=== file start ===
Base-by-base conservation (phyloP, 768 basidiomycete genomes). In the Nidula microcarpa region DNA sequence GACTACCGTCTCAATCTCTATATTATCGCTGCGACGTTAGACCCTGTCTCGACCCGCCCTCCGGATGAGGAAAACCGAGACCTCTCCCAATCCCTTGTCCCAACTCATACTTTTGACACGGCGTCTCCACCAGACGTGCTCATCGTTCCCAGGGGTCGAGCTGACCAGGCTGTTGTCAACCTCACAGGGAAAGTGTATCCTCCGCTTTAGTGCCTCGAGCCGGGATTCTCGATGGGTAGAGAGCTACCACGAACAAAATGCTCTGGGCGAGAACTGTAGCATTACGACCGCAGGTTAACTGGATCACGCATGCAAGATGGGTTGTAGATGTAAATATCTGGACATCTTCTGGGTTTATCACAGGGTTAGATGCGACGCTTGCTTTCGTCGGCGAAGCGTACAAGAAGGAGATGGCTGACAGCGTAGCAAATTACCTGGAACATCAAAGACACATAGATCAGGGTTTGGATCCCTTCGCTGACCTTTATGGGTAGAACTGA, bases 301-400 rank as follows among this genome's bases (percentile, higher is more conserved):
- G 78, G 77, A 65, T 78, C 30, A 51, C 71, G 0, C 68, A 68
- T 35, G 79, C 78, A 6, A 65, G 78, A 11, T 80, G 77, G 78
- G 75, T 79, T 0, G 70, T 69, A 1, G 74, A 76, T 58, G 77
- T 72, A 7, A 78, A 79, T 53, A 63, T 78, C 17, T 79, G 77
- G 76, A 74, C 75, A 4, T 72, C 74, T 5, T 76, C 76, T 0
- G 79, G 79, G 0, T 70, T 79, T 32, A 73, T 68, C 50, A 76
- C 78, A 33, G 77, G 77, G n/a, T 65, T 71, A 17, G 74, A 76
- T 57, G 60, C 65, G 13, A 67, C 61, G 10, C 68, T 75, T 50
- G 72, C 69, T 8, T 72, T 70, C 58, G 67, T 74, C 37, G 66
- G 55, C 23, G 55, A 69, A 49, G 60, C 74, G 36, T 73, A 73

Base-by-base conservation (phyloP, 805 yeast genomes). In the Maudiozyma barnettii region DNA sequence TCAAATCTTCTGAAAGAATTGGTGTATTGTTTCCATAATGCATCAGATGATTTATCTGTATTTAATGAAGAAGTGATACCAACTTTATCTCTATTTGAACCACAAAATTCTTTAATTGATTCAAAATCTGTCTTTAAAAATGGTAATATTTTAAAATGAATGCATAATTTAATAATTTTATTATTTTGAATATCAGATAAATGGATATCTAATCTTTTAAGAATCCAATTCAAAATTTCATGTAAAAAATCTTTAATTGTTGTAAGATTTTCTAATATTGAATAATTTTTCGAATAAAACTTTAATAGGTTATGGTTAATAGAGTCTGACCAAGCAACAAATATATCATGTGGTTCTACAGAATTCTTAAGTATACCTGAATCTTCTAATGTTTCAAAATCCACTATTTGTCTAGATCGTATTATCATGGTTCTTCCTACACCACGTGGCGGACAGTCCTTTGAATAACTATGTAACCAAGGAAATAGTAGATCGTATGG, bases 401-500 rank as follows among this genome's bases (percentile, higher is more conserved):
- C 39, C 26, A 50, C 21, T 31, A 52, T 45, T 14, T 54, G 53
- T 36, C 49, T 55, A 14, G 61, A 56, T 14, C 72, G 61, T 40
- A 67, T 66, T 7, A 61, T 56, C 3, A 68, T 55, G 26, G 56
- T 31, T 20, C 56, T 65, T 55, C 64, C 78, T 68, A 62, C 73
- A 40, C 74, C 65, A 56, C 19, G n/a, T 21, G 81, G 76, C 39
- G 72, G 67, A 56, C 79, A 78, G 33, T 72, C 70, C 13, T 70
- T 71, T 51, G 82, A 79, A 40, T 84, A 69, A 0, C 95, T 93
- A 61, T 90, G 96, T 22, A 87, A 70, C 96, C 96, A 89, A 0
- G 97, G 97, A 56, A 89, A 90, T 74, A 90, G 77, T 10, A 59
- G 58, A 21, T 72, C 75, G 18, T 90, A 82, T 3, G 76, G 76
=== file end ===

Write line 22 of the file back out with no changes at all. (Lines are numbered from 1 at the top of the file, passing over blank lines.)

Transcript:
- G 58, A 21, T 72, C 75, G 18, T 90, A 82, T 3, G 76, G 76